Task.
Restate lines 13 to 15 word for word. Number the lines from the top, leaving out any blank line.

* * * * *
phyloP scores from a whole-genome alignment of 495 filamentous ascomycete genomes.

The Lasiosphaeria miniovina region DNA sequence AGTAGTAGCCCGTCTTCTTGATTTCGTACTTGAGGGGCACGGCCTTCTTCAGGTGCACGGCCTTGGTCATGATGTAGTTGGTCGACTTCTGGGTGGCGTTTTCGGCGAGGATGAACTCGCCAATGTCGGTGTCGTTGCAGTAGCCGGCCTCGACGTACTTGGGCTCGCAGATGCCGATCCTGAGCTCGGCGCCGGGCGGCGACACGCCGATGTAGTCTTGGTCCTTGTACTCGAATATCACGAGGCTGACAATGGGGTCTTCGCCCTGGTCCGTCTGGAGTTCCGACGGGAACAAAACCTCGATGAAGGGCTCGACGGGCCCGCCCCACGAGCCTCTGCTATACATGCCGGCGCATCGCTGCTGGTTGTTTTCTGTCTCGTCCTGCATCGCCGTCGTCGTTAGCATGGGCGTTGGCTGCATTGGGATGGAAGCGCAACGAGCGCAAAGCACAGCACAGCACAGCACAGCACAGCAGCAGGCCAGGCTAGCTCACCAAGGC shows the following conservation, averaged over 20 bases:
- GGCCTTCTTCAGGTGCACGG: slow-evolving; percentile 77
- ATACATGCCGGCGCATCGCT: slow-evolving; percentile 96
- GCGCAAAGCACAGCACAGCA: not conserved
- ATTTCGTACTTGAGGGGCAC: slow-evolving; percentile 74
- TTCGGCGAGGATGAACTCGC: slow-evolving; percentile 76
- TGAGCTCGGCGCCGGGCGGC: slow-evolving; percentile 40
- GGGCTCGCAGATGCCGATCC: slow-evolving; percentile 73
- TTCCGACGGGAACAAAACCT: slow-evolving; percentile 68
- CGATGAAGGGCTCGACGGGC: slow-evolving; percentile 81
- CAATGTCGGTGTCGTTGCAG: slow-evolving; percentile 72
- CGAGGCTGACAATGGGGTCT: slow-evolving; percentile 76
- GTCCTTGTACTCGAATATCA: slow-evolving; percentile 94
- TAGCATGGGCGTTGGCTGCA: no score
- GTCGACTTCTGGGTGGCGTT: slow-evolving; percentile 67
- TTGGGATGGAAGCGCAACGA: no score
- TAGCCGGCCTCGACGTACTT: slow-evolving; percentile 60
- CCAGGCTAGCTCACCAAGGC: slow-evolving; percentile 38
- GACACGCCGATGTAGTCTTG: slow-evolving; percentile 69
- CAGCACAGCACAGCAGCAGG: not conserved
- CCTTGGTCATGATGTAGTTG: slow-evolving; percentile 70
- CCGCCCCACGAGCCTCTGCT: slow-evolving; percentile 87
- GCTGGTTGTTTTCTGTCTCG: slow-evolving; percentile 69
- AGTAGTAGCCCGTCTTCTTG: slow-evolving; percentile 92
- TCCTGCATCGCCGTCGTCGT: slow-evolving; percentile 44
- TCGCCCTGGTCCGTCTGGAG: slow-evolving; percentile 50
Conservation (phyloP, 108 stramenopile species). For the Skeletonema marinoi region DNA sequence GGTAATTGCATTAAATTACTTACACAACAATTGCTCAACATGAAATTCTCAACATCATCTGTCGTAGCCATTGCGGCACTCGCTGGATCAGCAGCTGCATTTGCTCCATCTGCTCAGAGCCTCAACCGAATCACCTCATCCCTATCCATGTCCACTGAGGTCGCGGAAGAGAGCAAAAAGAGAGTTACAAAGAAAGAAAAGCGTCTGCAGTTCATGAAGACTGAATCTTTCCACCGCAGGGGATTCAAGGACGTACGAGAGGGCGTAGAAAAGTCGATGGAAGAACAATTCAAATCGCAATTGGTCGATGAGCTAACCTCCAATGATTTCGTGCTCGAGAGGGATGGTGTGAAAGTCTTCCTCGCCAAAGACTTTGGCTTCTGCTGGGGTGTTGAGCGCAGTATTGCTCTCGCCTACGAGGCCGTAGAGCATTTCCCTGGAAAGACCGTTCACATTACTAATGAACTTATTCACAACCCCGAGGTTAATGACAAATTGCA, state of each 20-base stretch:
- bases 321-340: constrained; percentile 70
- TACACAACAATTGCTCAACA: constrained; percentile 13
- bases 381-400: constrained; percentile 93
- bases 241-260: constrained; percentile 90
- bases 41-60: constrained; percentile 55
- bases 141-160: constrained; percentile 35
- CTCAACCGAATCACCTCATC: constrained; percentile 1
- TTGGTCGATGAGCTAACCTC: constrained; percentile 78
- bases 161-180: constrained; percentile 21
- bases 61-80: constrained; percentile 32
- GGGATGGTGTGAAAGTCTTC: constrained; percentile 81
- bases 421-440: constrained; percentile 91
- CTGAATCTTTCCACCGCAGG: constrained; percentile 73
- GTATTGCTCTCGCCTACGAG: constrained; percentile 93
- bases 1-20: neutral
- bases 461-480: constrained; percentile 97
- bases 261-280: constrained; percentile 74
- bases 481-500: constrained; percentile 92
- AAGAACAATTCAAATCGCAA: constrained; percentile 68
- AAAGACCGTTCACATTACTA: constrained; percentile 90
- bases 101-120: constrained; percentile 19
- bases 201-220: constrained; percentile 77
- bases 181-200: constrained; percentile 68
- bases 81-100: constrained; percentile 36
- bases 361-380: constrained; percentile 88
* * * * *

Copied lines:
- CGAGGCTGACAATGGGGTCT: slow-evolving; percentile 76
- GTCCTTGTACTCGAATATCA: slow-evolving; percentile 94
- TAGCATGGGCGTTGGCTGCA: no score